Talks of Statehood at UN as PA's Future is Questioned
As the world convenes at the UN and Palestinian President Mahmoud Abbas once again calls for statehood, the future of the current Palestinian governing apparatus is uncertain in the wake of protests and a deepening financial crisis.
After last year’s failed attempt at becoming a full member of the UN by going through the Security Council, Abbas announced he would submit an application for non-member state observer status to the General Assembly. This requires a simple majority of the 193 UN General Assembly members and is a near certainty since the PLO counts 130 nations that already recognize Palestine as a state. This could be a small victory for Abbas as the economic crisis facing the Palestinian Authority is causing more cracks to appear in the façade of its already limited self-governance that began in 1994 after the Oslo Accords.
Amidst a wave of optimism, Yasser Arafat and Yitzhak Rabin signed the Oslo Accords in the White House Rose Garden in September 1993. In the agreement, Israel committed itself to withdrawing from portions of the West Bank and Gaza and allowing a Palestinian government in its place. The arrangement was intended to be temporary while the parties negotiated a permanent settlement. Israel first gave the newly formed Palestinian Authority control of Jericho and the Gaza Strip (excluding Israeli settlements) in May 1994 and by January 1997 all major Palestinian cities were in PA control. Today, the PA only fully functions in parts of the West Bank and it governs 55 percent of the Palestinians in the West Bank but only 18 percent of the land. Israel is in complete control of 60 percent.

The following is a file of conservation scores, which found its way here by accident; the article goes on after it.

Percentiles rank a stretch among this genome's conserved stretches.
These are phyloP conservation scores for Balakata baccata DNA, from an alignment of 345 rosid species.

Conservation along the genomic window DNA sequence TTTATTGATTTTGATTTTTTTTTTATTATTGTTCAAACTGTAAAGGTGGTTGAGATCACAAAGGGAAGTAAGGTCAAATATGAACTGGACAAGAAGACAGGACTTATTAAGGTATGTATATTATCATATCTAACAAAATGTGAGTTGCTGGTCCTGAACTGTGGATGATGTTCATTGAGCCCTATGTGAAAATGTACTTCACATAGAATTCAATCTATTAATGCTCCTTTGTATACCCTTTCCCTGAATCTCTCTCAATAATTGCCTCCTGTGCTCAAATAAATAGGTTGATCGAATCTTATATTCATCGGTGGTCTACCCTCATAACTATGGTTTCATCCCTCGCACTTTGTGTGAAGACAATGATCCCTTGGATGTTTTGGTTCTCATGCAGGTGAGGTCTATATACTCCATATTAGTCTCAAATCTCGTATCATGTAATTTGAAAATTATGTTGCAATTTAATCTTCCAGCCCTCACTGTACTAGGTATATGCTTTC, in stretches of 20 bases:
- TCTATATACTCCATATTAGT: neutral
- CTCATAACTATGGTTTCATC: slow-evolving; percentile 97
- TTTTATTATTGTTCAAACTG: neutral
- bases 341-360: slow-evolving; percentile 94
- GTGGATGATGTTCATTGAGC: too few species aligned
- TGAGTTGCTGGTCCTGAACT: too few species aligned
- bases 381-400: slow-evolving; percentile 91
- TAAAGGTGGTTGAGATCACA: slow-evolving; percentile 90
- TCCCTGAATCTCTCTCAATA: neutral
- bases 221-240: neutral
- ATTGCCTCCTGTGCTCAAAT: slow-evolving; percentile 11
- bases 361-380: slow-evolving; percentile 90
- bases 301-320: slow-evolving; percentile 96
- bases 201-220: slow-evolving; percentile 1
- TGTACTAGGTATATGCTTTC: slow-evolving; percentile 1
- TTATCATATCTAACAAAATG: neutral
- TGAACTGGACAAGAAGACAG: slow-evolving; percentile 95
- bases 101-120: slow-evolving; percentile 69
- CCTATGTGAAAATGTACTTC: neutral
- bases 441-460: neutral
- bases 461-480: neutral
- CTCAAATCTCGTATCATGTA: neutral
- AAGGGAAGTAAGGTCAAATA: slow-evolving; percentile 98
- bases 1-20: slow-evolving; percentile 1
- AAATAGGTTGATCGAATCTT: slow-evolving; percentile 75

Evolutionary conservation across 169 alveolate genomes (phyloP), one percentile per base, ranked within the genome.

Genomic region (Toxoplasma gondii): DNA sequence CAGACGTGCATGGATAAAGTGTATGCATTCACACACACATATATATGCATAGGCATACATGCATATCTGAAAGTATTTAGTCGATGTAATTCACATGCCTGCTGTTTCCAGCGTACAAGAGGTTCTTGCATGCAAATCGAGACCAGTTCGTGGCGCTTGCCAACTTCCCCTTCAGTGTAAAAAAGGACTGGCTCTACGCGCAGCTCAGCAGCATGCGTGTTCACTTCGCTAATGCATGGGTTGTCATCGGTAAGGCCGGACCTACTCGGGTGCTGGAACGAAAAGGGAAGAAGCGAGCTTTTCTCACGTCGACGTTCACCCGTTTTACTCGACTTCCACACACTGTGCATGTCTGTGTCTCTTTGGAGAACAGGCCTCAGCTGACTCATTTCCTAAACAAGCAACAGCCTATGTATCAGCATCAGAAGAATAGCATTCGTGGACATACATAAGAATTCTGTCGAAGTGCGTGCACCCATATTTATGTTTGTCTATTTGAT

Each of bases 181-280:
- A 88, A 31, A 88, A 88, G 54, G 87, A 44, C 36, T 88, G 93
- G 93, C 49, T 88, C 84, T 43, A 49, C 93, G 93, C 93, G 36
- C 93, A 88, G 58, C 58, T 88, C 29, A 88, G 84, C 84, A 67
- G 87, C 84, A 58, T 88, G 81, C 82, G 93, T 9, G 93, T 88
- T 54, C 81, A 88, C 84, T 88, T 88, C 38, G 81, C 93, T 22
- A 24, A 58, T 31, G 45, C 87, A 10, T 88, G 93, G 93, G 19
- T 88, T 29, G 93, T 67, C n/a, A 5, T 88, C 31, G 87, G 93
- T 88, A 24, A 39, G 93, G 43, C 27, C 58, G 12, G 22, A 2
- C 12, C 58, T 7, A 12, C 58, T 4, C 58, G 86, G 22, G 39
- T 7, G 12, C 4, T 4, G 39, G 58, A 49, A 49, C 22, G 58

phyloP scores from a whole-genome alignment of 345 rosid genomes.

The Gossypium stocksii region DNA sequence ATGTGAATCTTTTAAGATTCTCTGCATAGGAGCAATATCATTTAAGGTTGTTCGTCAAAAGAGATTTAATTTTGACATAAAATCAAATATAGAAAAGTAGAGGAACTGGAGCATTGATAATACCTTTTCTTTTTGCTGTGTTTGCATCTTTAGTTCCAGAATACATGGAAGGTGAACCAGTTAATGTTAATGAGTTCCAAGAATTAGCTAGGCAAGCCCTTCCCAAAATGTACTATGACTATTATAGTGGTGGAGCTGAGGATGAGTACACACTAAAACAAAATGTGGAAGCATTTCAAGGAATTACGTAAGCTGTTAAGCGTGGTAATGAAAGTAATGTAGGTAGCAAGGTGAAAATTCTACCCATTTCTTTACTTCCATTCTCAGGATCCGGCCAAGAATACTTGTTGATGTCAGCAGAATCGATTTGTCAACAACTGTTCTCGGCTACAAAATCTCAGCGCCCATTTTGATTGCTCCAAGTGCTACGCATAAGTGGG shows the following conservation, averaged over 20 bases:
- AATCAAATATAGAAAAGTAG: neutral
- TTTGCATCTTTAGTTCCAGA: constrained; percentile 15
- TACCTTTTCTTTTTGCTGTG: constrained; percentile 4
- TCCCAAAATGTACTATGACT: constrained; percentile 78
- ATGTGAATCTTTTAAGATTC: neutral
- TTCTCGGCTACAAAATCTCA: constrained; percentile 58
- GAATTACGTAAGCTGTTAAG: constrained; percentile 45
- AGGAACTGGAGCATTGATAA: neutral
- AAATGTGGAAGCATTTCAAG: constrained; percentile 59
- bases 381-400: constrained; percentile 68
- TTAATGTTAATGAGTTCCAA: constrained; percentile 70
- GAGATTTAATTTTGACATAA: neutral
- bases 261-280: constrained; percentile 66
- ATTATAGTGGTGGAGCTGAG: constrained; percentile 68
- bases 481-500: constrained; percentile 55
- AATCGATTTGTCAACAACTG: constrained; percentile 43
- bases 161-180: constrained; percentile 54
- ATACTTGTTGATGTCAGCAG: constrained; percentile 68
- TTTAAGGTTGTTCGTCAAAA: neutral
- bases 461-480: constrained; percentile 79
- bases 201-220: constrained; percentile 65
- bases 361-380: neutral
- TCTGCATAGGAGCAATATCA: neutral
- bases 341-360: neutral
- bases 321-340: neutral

The Oslo process was a series of agreements signed over several years. One of them is the Paris Protocol that regulates the economic relationship between Israel and the Palestinian Authority. The protocol says that the Palestinian Authority must match Israel’s price of gasoline and its value added tax (VAT). When Israel raised its VAT by one percent recently, Palestinian Prime Minister Salam Fayyad raised it in the West Bank as well. This set off scores of demonstrations by Palestinians already unhappy with the high cost of living.